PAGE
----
This is the part I wrote before I read the book which is, as one might expect should one be paying attention to both me and such things, a historical romance novel and which, as one might expect of someone who often takes longer to write the reviews than read the book, has been copiously revised since.
It Happened One Midnight is a new release from someone on my autobuy list and as such makes me very, very happy. There are authors for whom I will pay full price and whose books I order in advance for Kindle. In order of quality with one being “magnificent” and 5 being “You show promise, Caroline,”, and no one being anything less than very good indeed, they are:
- The Monarch, Courtney Milan, who happens to have a book coming out on July 15th.
- Julie Anne Long – DING! DING! DING!
- Tessa Dare released a delightful book two weeks ago called Any Duchess Will Do
- Sarah MacLean whose next book comes out in November.
- Caroline Linden who has a new book out on July 30th.
This is the part I wrote while reading the book…
Julie Anne Long is the second best author in historical romance and while that may seem like damning with faint praise, the simple fact is that Courtney Milan is genre-defyingly good; HOWEVER, to give credit where it is due, Julie Anne Long is an extremely clever writer and is actually funnier than Milan. She creates entertaining conversation, well-rounded characters, and magnificent smolder. Her current series, which will be at least 10 books if I am adding correctly, is built around the fictional Sussex town of Pennyroyal Green and features the Eversea and Redmond families. This time it is Jonathon Redmond’s turn and, to be honest, I wasn’t that excited about his story. He hadn’t made much of an impression in previous appearances. I. Was. Wrong. I’m 25% of the way through It Happened One Midnight and it is laugh out loud funny.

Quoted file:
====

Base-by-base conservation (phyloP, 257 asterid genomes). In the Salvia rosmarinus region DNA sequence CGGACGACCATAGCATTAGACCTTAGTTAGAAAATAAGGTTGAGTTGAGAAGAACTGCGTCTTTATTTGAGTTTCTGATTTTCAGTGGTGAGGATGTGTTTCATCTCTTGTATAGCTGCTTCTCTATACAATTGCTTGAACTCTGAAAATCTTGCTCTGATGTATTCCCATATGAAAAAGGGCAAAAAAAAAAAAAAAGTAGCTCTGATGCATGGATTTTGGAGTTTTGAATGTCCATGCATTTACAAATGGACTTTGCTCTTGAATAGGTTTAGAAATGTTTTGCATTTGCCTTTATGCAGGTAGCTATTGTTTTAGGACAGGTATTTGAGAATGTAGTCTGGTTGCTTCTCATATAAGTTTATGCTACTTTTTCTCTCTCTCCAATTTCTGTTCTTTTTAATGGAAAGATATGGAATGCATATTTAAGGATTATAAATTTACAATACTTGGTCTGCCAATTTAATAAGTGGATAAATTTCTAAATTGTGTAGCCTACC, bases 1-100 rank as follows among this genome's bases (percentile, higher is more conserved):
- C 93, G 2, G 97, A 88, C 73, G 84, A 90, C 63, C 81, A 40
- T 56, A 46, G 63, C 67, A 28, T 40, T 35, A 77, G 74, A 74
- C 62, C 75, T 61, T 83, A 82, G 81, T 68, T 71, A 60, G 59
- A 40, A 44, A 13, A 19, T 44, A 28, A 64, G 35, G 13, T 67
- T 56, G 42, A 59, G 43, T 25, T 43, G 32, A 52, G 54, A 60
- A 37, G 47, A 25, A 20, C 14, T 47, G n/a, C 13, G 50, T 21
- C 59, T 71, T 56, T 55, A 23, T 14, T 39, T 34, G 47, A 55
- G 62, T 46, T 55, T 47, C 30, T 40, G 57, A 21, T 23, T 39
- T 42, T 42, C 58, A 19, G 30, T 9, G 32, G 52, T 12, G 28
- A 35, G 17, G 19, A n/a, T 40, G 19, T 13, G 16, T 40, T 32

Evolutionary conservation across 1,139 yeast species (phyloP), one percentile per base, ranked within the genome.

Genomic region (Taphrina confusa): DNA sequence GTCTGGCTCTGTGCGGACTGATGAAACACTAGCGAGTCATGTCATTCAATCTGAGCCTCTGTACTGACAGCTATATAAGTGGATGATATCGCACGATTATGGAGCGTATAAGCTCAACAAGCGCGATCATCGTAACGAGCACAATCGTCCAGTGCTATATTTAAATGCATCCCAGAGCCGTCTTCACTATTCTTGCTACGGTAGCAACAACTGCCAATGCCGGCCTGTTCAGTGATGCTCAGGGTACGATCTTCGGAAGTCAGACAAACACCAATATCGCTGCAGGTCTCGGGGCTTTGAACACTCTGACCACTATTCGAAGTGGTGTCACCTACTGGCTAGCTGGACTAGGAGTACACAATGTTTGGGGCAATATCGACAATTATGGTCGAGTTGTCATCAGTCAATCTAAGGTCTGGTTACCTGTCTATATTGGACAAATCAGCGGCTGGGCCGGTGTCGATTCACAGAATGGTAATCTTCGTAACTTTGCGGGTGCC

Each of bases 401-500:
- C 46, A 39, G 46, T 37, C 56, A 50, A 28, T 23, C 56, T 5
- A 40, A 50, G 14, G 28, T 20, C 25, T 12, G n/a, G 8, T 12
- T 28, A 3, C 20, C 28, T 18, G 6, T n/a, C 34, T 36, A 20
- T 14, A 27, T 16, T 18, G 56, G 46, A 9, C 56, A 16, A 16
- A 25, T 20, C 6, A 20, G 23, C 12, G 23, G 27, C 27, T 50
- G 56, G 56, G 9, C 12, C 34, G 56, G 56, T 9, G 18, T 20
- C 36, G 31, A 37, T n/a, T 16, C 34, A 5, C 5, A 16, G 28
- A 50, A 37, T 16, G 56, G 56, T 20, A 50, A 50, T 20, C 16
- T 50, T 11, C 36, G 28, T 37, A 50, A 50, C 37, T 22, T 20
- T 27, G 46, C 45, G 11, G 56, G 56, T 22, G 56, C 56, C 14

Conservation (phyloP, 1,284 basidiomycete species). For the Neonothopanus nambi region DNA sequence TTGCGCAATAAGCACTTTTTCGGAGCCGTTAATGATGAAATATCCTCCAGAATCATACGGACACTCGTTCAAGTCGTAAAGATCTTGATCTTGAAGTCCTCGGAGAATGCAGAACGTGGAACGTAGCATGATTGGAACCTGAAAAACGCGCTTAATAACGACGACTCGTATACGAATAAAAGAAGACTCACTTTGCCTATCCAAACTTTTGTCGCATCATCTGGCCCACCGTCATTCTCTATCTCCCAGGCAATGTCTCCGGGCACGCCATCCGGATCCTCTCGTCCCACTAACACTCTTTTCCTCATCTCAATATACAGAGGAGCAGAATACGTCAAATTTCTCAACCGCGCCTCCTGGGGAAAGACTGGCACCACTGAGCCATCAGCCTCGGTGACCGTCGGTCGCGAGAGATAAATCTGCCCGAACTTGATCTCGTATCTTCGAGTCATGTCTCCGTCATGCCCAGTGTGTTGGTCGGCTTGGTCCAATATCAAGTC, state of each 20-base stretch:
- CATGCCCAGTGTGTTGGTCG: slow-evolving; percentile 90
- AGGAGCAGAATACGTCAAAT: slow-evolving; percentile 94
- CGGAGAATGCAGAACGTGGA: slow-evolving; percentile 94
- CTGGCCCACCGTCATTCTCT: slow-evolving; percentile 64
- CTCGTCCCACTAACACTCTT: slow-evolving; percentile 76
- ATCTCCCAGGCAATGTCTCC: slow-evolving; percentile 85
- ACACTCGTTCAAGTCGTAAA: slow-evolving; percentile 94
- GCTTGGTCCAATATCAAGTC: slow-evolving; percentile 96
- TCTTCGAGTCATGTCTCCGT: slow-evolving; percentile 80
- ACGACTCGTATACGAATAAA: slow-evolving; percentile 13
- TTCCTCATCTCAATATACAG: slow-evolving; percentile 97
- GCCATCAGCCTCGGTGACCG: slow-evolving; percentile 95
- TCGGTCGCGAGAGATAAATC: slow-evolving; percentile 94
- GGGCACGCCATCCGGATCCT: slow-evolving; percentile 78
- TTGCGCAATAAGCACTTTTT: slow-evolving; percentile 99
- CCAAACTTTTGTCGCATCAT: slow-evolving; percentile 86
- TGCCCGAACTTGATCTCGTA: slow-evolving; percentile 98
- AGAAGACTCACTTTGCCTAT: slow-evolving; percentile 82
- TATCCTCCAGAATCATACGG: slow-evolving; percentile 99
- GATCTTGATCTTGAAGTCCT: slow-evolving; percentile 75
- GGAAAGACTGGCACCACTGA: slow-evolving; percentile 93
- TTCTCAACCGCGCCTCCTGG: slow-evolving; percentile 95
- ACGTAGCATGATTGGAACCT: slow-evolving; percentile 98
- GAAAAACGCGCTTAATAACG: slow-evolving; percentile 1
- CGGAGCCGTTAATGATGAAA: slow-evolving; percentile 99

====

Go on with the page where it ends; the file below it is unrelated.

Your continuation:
Thomasina (which is apparently not pronounced Tamsin as I had been gulled into believing and I still think I’m right) “Tommy” de Ballesteros is the illegitimate daughter of a displaced Spanish princess or some such. I’m not really clear on that yet. She moves within Society, but is not precisely of it. She supports herself and does good works of the more than slightly dangerous variety. Confident, rich and rakish Jonathon Redmond is the youngest of four children and his controlling and obscenely wealthy father is about to cut him off without a penny. It’s something Isaiah Redmond does quite often: cuts children off, drives them away, and forbids their delightful, but inappropriate, wives entry to the family homes. Things of that nature. In this case, Jonathon has shown some prowess with investments, although he is between profits at present, and hoped his father would help him invest in a colour printing press, the first of its kind in England. Isaiah says, “No. I want you to get married in the next six months to an appropriate rich woman with a title or lose your inheritance. Your mother will put it about that you are available. I’m cutting off your allowance.” Now Jonathon needs an investor and/or a suitable wife. Tommy needs to create some security for herself and would very much appreciate it if people would stop assuming that she is a courtesan.
Back to reading, but first something for you to do while you are waiting. I have reviewed two of Long’s books and I recommend both of them very highly: A Notorious Countess Confesses and What I Did for a Duke which is a classic.
After devouring It Happened One Midnight –
Julie Anne Long’s best work features truly swoonworthy heroes and vibrant heroines. Jonathon and Tommy are great both together and individually. Long gives them time to grow and opportunities for the reader to see how they fit together.This was an engaging, winsome and satisfying read. The subplots involve poignant exploration of nineteenth century social issues and the nature of family. Long continues to be in great form and avoided the twee pitfalls of her last book, but not all of the editing issues which is a very minor quibble. I emphatically recommend It Happened One Midnight.
A complete summary of Julie Anne Long’s catalogue, with recommendations, can be found here.